At this point I determined to get to the halfway mark to at least say that I had run a half marathon. I trundled on and crossed the halfway mark around 1:27 ish which I couldn't quite believe. I was in a lot of pain but I was still running a good time. I was also feeling good within myself apart from the pain in my leg. Maybe it would still go away. Maybe Gerard being here was a sign that I should continue. I even prayed: please God tell me if I'm being stupid!!!

I decided to carry on. I knew my aunt Jacqueline and cousin Georgia were going to be at the 20 mile mark and I felt certain that Gerard would be between 13 and 20. In a previous London marathon he had managed to get to three separate points. My splits started to fall. I couldn't maintain form any more, this was getting serious.

Every mile I looked for Gerard but I couldn't see him. I realised I was going to have to pull out at 20 miles. I knew jacqueline would understand, I could collapse in a heap, she would call Gerard and I would save my leg. Mile 18, mile 19, no Gerard. I was walking when I could but the crowd wouldn't let me. Every time I staggered to the side to limp for a bit, the crowd would start clapping and yelling "come on 163, you can do it" and then break out into rapturous applause when I broken to a hobble as if I was none other than mo farah. This is the only way I got to 20.

I saw Jac and Georgia and ran over to them with tears in my eyes. "I'm injured, I can't go on". e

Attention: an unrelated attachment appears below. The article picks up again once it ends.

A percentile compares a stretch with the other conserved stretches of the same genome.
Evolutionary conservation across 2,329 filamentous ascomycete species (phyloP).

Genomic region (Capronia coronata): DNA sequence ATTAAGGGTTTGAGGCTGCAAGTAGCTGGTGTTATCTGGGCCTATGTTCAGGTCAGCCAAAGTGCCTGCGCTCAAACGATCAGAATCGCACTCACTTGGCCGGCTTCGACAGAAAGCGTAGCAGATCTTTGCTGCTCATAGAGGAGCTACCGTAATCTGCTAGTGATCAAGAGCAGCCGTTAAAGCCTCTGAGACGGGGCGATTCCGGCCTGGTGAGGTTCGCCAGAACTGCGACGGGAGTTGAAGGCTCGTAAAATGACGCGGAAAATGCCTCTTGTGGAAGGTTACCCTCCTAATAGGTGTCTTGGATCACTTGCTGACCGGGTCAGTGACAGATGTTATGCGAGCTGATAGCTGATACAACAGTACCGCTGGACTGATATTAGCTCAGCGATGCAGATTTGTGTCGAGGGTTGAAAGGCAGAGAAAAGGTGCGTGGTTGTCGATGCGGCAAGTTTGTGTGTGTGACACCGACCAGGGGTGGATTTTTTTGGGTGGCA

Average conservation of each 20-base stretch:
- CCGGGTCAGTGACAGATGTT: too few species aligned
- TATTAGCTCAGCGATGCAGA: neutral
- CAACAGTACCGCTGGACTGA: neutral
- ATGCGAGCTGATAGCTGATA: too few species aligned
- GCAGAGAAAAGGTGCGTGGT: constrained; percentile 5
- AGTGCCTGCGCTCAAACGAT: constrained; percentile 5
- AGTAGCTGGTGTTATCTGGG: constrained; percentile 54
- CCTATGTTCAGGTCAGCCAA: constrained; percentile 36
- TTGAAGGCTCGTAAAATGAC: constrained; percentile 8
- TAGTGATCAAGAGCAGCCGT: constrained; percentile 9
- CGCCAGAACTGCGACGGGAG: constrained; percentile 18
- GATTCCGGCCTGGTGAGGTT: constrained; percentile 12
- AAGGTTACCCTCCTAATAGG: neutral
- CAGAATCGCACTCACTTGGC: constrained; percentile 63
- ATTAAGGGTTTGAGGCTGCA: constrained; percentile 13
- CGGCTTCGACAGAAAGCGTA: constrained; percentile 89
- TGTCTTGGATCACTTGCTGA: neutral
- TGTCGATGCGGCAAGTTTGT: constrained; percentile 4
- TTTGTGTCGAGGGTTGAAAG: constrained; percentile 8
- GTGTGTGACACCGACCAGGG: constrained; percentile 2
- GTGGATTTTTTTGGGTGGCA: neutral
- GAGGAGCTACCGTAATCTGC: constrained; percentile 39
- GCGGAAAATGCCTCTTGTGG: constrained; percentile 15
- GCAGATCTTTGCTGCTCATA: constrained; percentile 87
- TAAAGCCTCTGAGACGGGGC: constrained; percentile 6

What are you talking about they yelled at me declaring the immortal words, "only 6 miles to go!!!" I couldn't believe it. I thought they would understand and allow me to walk off the course but I hadn't reckoned for the power of the supporters.

My thoughts switched back to Gerard. My baby brother would look after me. He would understand and look after me. As soon as I had been rejected by Jac, I had asked her where Gerard was and she said 21 or 22. I was overjoyed. Later I would find out she lied to make me keep going. I kept going walking at all the water stations as it was quite warm. The crowds were getting busier but still I couldn't see Gerard. Where is he? Mile 23 passed and then I remembered ALex, my friend who had promised to be at mile 24. I couldn't see him either. Between mile 24 and 25, there was alex! He nearly missed me but I had never been so glad to see anyone but him. We waved at each other and he screamed encouragement and pumped his fists at me. Some of his energy rejuvenated my spirit.

The end was near and although I was still in pain I was in a new head space. I knew I was going to finish. I wasn't going to get the time I wanted but I realised that by some miracle I could possibly get under 3:15 meaning I could come back and do this all again next year. I had retreated completely into myself, no longer aware of the crowds but focussing on form and getting there as quickly as I could. Just after mile 25 I heard Gerard again and felt his energy transmitting over to me. I even managed a fist pump any murray style which he reported back to the family that I was doing fine and there was nothing wrong with me. As I turned I to the finish, a scene I have played over and over in my head since, I was overcome with emotion. It had been so difficult but I had felt the love of my family and friends including those who I knew were tracking me from afar carry me home and I realised this was not just for me but for all of them too. Thank you to everyone, you all know who you are.

As I  ran down the home straight, the DJ was introducing a new song. I couldn't believe my luck when the village people came on and I crossed the line not with my arms in the air with joy but making the 'y' of YMCA.

3:13:20 on the clock. I was going to be able to return again next year.   

"When you are sorrowful, look again in your heart, and you shall see that in truth you are weeping for that which has been your delight"
- Kahlil Gibran